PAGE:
There seems to be a fad at the moment for people diagnosing themselves as having food allergies. But how do you know if you’re suffering from an allergy or just an intolerance?
When it comes to food allergies, the simple fact is that genuine allergies are actually quite rare. Various surveys have shown that around 20-30 per cent of people claim to have a food allergy, but it’s estimated that only one or two in 100 people actually do. Some of the confusion may arise from the fact that people often confuse a food intolerance – which may affect up to 45 per cent of the population – with an allergy.
The most common food allergies among adults are usually connected to peanuts, tree nuts, fish and shellfish, such as crab, lobster and prawns. Kids’ allergies are usually to milk, eggs, wheat, peanuts and fish. Many children will, however, grow out of these allergies by school age.
So how do you differentiate between an allergy and an intolerance?
Well, basically put, if you have an allergy to a food, you’ll experience symptoms such as hives, itchiness and swelling. These tend to flare up very quickly after you eat a particular food; usually within a few minutes. While these can be distressing, in severe cases they can cause anaphylaxis, which is potentially fatal. If you eat a food, for example, and begin to experience breathing difficulties, it’s vital that you get medical help immediately.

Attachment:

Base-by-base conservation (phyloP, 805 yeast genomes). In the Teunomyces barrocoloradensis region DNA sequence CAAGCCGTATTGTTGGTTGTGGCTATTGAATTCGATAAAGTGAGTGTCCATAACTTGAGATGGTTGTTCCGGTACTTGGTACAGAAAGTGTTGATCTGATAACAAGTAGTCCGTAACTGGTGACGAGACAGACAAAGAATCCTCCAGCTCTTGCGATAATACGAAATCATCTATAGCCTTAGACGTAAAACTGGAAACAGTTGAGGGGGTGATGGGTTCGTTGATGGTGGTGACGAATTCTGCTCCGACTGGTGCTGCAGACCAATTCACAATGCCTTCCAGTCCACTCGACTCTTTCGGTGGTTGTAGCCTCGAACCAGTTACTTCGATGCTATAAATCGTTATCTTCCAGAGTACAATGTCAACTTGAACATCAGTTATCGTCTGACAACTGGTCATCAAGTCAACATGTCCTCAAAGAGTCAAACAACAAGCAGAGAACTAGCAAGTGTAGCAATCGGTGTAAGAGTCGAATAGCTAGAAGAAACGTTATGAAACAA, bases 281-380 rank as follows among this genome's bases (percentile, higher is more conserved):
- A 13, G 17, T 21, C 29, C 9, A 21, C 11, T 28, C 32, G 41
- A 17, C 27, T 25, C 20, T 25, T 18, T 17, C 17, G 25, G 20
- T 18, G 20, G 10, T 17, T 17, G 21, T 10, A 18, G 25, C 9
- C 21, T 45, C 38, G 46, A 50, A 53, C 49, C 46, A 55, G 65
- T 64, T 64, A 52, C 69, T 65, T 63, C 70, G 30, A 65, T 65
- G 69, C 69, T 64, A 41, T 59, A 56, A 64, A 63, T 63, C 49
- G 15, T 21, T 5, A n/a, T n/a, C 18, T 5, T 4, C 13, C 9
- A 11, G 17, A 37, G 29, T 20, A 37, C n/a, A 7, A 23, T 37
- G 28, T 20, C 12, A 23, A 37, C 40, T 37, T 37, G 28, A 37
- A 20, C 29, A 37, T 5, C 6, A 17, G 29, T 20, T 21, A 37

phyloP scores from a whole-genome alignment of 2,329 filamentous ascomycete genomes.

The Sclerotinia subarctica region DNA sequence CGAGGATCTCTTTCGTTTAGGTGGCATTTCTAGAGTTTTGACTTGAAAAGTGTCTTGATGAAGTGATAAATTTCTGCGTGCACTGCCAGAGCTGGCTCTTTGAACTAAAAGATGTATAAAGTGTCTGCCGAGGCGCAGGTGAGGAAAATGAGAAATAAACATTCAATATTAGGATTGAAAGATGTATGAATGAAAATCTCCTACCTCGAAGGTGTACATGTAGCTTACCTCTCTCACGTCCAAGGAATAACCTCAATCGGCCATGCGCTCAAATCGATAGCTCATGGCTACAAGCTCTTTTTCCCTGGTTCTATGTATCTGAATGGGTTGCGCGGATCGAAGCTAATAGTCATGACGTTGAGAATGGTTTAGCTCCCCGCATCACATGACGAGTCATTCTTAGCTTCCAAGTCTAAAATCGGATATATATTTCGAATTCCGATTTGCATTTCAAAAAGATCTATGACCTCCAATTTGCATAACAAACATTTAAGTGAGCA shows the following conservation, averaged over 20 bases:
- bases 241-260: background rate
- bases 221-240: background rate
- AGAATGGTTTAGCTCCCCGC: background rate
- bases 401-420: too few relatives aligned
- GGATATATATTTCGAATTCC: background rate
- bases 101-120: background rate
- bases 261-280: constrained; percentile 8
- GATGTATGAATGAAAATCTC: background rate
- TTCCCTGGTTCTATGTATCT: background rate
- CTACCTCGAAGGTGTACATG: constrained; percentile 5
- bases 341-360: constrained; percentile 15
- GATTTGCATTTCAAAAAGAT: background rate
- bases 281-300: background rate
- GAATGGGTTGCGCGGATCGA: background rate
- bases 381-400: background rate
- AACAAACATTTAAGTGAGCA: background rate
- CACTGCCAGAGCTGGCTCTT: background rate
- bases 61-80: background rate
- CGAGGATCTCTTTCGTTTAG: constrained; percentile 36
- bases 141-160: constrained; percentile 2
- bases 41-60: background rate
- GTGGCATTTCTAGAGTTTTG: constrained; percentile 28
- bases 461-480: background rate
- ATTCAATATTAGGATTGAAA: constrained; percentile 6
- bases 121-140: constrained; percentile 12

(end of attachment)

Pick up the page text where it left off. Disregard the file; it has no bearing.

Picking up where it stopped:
With intolerance, however, you’re more likely to experience longer lasting symptoms, which mainly affect the digestive system, such as diarrhoea, gas, bloating and stomach pain.
With food intolerance, the first thing to realise is that it’s not life-threatening! It’s simply a matter of working out which food is causing the symptoms, which are usually stomach pain and diarrhoea. One of the best ways of working this out is by going on an exclusion diet, where you cut out all possible culprits and then re-introduce one food at a time. When your symptoms reappear, then you’ll know which food is to blame. It goes without saying that food intolerance’s are difficult to diagnose, but with a bit of perseverance, you should be able to work out which foods to avoid.
If, on the other hand, you’re concerned that you have a food allergy, the first step is to go to your GP, who will probably refer you to a specialist allergy clinic. The most commonly used test is the skin prick test and a blood test called a specific IgE blood test, which checks for an antibody called immune globulin E or IgE, which is produced in an allergic reaction.
This test involves mixing the suspect food with liquid to make a solution. A drop of this solution is then placed on your skin. The skin beneath each drop is pricked with a needle and, if there is a reaction, such as swelling or if the skin becomes red and itchy, then the test is classed as positive.
If you test positive for an allergy to a particular food, then medications such as antihistamines are usually used. If your allergy is severe, however, you may need an adrenaline injection.